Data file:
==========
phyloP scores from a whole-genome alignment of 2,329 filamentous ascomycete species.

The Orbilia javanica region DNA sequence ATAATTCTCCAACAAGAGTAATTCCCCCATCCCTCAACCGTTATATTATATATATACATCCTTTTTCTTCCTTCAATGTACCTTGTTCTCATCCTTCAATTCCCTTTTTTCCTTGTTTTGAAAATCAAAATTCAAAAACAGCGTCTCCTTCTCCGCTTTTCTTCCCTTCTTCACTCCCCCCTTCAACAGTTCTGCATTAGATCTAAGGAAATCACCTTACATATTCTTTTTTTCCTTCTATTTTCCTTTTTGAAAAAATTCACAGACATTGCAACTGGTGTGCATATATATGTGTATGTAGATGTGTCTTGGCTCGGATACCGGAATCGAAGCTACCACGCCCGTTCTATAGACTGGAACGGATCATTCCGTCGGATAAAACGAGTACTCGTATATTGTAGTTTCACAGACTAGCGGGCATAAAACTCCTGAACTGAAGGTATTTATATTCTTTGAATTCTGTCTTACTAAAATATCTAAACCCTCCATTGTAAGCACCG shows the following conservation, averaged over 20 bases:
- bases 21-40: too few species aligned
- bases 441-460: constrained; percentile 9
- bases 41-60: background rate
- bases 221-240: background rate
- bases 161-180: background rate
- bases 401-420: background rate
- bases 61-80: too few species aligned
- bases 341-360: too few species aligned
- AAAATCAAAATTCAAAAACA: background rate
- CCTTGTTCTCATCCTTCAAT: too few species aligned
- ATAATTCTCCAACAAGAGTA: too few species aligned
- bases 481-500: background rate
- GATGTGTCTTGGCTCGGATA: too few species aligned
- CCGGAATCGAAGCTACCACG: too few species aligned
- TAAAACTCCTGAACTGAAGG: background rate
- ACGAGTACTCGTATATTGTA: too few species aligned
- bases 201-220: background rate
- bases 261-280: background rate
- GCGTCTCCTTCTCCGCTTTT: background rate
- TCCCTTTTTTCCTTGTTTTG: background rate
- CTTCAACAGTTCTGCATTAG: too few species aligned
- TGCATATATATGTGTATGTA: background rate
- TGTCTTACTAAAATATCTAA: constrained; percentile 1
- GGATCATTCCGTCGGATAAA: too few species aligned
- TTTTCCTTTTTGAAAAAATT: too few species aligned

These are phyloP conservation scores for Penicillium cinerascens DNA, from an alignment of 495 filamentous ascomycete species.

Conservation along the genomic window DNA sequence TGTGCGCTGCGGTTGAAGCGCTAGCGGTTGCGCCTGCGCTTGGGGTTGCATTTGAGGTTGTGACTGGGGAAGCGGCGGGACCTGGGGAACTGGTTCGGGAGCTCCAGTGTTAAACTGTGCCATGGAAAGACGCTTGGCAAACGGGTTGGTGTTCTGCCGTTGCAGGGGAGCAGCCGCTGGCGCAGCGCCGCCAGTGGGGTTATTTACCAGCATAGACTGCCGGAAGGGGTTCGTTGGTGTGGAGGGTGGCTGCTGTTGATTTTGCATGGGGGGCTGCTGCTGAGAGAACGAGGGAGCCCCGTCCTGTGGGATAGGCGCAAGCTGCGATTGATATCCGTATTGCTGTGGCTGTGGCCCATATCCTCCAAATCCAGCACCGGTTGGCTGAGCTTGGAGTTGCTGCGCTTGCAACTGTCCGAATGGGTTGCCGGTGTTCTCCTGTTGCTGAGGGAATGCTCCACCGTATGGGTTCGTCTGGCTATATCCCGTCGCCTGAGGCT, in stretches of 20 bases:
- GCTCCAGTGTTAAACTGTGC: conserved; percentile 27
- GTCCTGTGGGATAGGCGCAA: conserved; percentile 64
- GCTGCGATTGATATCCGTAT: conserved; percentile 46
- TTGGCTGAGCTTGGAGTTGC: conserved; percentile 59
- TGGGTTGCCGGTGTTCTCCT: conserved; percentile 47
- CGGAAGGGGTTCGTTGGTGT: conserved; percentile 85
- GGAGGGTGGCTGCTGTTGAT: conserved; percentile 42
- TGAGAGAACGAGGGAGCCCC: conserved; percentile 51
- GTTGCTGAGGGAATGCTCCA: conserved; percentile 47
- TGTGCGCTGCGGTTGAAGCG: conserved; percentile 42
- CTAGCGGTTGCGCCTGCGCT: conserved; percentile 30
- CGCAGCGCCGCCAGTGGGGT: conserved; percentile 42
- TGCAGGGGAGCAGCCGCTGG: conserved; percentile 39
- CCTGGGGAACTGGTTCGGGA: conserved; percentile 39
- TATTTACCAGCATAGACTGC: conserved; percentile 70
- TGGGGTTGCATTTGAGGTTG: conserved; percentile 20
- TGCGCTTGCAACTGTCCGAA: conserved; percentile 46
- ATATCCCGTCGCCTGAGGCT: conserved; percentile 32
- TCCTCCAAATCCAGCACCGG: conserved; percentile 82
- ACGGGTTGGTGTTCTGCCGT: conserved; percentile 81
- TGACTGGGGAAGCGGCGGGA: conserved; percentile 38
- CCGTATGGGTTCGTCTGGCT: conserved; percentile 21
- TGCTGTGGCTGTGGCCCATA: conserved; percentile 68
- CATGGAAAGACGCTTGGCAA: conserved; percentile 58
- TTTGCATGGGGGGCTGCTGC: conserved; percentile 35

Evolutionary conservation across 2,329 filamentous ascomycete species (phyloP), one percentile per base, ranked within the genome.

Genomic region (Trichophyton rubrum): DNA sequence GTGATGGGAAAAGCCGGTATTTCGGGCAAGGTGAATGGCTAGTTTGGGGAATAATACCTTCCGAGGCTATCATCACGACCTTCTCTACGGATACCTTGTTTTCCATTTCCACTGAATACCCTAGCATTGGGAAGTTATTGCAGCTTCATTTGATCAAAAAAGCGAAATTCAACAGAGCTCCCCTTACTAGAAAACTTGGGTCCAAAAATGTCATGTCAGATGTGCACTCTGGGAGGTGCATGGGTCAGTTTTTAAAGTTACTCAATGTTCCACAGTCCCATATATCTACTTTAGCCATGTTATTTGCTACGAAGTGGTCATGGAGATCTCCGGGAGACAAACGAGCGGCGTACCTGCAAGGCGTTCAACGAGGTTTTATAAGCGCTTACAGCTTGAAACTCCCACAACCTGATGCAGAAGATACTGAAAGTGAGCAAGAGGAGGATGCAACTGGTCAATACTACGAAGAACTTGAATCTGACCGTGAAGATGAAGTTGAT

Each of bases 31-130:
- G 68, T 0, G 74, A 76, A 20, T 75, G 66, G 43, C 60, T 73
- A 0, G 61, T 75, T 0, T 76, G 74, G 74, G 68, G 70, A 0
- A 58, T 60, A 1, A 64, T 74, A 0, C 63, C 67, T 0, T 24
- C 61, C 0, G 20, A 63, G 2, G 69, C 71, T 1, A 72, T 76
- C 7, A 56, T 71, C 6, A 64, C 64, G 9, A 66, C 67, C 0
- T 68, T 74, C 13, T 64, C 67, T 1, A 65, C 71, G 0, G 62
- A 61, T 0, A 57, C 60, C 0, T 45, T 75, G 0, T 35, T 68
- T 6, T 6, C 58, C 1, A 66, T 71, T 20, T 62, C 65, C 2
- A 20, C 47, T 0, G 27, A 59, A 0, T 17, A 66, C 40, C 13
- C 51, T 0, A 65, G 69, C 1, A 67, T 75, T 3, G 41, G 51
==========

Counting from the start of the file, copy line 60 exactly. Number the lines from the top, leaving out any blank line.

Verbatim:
- A 58, T 60, A 1, A 64, T 74, A 0, C 63, C 67, T 0, T 24